Workin’ it Out – Hilary Duff. “Some days I just don’t wanna know why. / Hey, I’m not giving up, no. / I’m gonna stand up and shout it. / No way, I’m not slacking off, or backing out, or cracking up with doubt / I’m working it out.” Getting back into this one was interesting, but enjoyable. I’ve probably had a five year Hilary Duff hiatus, so when this started going through my head one day, I had to dig out Metamorphosis and put it in iTunes. In the process of any diagnosis, any aftermath of said diagnosis, there is the desire to just quit, to continue living life with the feeling that something is not right. I’ve had it through medical problems, and I’ve had it through the learning assessment. But in the end, curiosity always wins out . . . and working it out is so much better than denying what is going on.
The Year of Discovery – Tess Dunn. “I searched the whole world to find / All the missing pieces of me. / But they were already there / Not put together properly. . . […] There’s always something missing / Can’t seem to put the pieces where they belong. / But now, for once / I’m finally feeling complete. / This is my year of discovery.” The 2011/2012 school year was one of deep self-revelation and discovery, I think. However, 2012/2013 has been tumultuous, challenging and rewarding simultaneously. I am discovering who I am, and who I am becoming more and more. I am understanding more about my brain, my body, and how I alter my own world. And how that is all about not only choice . . . but choice combined with discovery . . . and altering the process I walk through every day to be the most meaningful while creating the most meaningful outcome possible.
What Doesn’t Kill You (Stronger) – Kelly Clarkson. “Bet you think that everything good is gone […] / Maybe you don’t know me / ‘Cause you’re dead wrong. / What doesn’t kill you makes you stronger / Stand a little taller […] / What doesn’t kill you makes a fighter / Footsteps even lighter.” It’s funny the timing in stumbling back into this one, which was the weekend before my overnight in the hospital, when I thought that I was getting better. Though realistically a breakup song, it applies to a lot of things . . . and a lot of things involving getting better in every way. The anemia experience was brutal . . . but I’m working at rising up stronger.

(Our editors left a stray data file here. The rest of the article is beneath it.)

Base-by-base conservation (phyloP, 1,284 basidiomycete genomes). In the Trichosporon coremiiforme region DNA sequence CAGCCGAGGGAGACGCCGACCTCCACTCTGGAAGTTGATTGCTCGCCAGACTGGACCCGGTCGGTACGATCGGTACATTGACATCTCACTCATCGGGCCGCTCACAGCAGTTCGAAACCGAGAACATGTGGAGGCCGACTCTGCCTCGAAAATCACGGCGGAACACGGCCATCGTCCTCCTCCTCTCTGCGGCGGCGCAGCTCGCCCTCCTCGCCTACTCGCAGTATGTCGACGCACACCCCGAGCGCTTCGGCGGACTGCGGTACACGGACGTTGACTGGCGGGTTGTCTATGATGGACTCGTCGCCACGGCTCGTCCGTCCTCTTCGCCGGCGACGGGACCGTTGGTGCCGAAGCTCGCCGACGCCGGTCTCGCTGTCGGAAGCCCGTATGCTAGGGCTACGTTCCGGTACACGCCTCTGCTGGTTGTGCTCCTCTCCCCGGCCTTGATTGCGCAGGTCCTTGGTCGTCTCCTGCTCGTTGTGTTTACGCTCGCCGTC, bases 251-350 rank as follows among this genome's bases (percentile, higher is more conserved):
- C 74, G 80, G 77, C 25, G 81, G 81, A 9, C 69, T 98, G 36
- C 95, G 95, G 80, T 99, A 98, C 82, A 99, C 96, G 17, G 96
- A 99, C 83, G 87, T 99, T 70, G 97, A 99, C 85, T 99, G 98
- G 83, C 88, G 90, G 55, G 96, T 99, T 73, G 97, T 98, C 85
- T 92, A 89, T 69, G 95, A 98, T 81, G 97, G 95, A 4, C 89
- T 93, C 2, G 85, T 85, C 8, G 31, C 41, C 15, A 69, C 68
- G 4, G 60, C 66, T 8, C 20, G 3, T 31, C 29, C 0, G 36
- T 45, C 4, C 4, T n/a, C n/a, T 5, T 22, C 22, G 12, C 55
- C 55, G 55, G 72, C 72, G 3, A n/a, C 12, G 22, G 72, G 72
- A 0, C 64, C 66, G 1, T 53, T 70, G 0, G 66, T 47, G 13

Caves – Jack’s Mannequin. There is a certain indescribable feeling finding current circumstance eloquently explained in music . . . and during my week in bed and twenty-two hours in the ER [especially those twenty-two hours], Caves was it. “I’m caught somewhere in between alive / and living a dream / No peace, just clicking machines”. For eight hours straight in the hospital, in the middle of the night, this song was honestly what got me through. “The walls caved in on me . . .” All those moments collided, from the vague tiredness to nearly passing out, to IVs and transfusions. “I lay still / Still I’m ready to fight.” The piano that just always floors me around 3:30 was just all that more beautiful at 3 AM as new blood gave me life again. “The walls fell and there I lay saved. / The walls are caving in / as far as I can see / The walls are caving in / Doors got locked for sure / There’s no one here but me.” It also speaks to the resolution after living through it . . . which was in itself much harder than I would have expected. But in everything . . . there is resolution. “I fought a war to walk a gang plank / into a life I left behind / Windows leading to the past / Think it’s time I broke some glass. / Get this history off my mind.[…] Everything’s a piece of everyone.”
I think this is a seasonal thing. Some seasons, perhaps, I may not have as many moments that prompt deep self-reflection and lyrical cerebration as much as January through mid-May have. dragging track after track into an iTunes playlist. However, I could be wrong, and this could be just the beginning. As usual, I am meeting the world with curiosity and a demand for answers . . . that may never change . . . but I am happy to know that growing happens through the challenge, and already, I know this year is going to be full of big things. Because it already has been.
On the 12th of each month, a bunch of bloggers from around the world take 12 pictures of their day and blog them. Here are my pictures for May 12th, 2013!
9:32 am – car. Iced coffee on the way to the cabin for the day.